21. “The “feeling good” stage of mania is sometimes very short-lived. An angry, irritable mood can quickly replace the initially elevated mood. Sometimes the individual in a manic state alternates between elation and irritability for a time, but usually the irritable, unpleasant mood becomes predominant. It is often this irritability that brings the person to the attention of medical professionals.”—Francis Mark Mondimore
22. “During a manic episode, a person might impulsively quit a job, charge up huge amounts on credit cards, or feel rested after sleeping only two hours.”—Troy Steven
23. “As the manic state continues to develop, racing thoughts, an increased energy level, and loss of inhibitions lead to disorganized and disturbed thinking and behavior. People in this state become incoherent and agitated.”—Francis Mark Mondimore
24. “No pill can help me deal with the problem of not wanting to take pills; likewise, no amount of psychotherapy alone can prevent my manias and depressions. I need both.” —Kay Jamison
25. “The full-blown manic state is not only intensely unpleasant but also dangerous. The danger may arise from the increased risk of violence toward others (or toward themselves) and the physical stress the syndrome causes. In decades past, mania had a significant mortality rate.”—Francis Mark Mondimore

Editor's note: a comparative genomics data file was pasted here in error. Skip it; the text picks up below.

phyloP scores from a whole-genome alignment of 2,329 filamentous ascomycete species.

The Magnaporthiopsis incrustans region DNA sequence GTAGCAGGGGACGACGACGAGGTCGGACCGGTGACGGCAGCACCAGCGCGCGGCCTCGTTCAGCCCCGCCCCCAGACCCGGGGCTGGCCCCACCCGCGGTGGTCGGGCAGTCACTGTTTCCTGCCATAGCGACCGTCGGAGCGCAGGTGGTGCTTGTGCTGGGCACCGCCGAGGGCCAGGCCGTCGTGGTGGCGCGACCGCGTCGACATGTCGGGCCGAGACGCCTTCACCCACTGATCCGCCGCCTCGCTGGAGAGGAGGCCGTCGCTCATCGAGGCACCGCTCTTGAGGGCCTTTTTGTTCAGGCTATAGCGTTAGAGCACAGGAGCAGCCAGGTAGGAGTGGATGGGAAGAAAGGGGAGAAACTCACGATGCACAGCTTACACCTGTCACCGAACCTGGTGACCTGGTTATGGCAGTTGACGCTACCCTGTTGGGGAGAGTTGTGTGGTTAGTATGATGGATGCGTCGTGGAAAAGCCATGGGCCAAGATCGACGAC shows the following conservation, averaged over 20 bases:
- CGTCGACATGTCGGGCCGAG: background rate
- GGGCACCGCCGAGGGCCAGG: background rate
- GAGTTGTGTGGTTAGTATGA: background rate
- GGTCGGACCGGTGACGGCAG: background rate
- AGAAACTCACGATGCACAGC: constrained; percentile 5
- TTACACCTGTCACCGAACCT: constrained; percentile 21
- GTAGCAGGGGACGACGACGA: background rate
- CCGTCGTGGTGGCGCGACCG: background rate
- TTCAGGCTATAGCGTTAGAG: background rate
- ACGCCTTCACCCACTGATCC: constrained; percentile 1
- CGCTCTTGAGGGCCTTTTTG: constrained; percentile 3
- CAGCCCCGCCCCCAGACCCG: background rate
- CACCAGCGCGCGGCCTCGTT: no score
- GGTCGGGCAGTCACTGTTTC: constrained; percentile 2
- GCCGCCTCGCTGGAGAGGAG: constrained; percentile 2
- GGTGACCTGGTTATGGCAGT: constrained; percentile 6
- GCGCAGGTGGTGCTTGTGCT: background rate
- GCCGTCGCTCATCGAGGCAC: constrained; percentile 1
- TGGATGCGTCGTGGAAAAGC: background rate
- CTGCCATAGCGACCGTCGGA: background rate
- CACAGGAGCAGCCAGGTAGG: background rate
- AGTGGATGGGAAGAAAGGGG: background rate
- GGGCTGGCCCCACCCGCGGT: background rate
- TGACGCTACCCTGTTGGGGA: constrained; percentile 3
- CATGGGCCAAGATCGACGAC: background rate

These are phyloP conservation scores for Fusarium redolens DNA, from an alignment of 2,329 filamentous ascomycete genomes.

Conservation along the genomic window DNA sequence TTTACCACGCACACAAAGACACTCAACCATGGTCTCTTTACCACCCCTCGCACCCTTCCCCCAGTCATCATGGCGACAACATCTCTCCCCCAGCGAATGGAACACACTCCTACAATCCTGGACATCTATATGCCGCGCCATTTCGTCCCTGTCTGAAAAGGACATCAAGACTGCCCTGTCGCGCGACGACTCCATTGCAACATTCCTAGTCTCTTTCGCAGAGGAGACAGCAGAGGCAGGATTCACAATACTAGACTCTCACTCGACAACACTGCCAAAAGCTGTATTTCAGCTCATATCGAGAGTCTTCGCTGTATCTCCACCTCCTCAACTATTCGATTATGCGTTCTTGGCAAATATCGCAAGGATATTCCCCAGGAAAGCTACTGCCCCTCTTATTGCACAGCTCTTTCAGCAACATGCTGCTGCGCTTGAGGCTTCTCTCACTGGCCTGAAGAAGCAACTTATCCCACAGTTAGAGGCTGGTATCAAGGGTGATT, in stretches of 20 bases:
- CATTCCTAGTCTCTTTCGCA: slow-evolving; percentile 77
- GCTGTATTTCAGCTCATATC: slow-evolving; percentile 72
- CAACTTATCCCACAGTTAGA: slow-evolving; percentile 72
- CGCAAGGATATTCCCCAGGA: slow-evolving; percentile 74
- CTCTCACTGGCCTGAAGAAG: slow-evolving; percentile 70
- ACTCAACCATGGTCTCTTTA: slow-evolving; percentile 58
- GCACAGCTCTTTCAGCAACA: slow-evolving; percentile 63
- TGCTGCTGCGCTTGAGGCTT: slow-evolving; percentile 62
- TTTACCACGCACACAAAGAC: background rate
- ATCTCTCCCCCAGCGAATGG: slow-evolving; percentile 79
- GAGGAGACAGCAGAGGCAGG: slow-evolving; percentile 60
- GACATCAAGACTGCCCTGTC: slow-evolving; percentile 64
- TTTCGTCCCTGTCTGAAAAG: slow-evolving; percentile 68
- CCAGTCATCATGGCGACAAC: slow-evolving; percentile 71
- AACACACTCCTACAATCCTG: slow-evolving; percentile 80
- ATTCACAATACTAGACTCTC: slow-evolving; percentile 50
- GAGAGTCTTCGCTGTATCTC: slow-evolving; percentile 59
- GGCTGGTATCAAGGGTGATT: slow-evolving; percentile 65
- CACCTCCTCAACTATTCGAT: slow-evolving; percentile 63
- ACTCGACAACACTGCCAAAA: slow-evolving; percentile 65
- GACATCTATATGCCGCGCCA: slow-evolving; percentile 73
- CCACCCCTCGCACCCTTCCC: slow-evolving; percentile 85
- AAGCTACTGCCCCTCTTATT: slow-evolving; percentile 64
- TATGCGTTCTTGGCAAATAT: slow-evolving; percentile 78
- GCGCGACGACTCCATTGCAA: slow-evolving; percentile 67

26. “Mania triggers wildly impulsive behaviors, powerful urges to push oneself to the utmost, to go to often dangerous extremes—like driving a hundred miles an hour, bingeing on drugs and alcohol, jumping out of windows, cutting, and others.”—Marya Hornbacher
27. “Hypomania is a state of abnormally elevated mood, increased activity, and decreased need for sleep, similar to mania but without the mental disorganization and behavioral disturbances seen in people with mania.”—Francis Mark Mondimore
28. “ I know the mania is lots of fun, but here you are in the hospital, and you don’t care for that. So perhaps you should try taking your medication all the time? Just to see how it works? ”— Marya Hornbacher
29. “No matter how long it has been since you had a hypomanic or manic episode, there is always a possibility you will have another one. Of course, feeling a bit on edge or having to stay up late to finish a project doesn’t necessarily mean you are on the verge of becoming manic.”— Dean A. Haycock
30. “People in the hypomanic state do not have the severe mental disorganization of mania. They are by definition not agitated to the point of violence toward themselves or others. Nevertheless, hypomania can have unpleasant consequences.”—Francis Mark Mondimore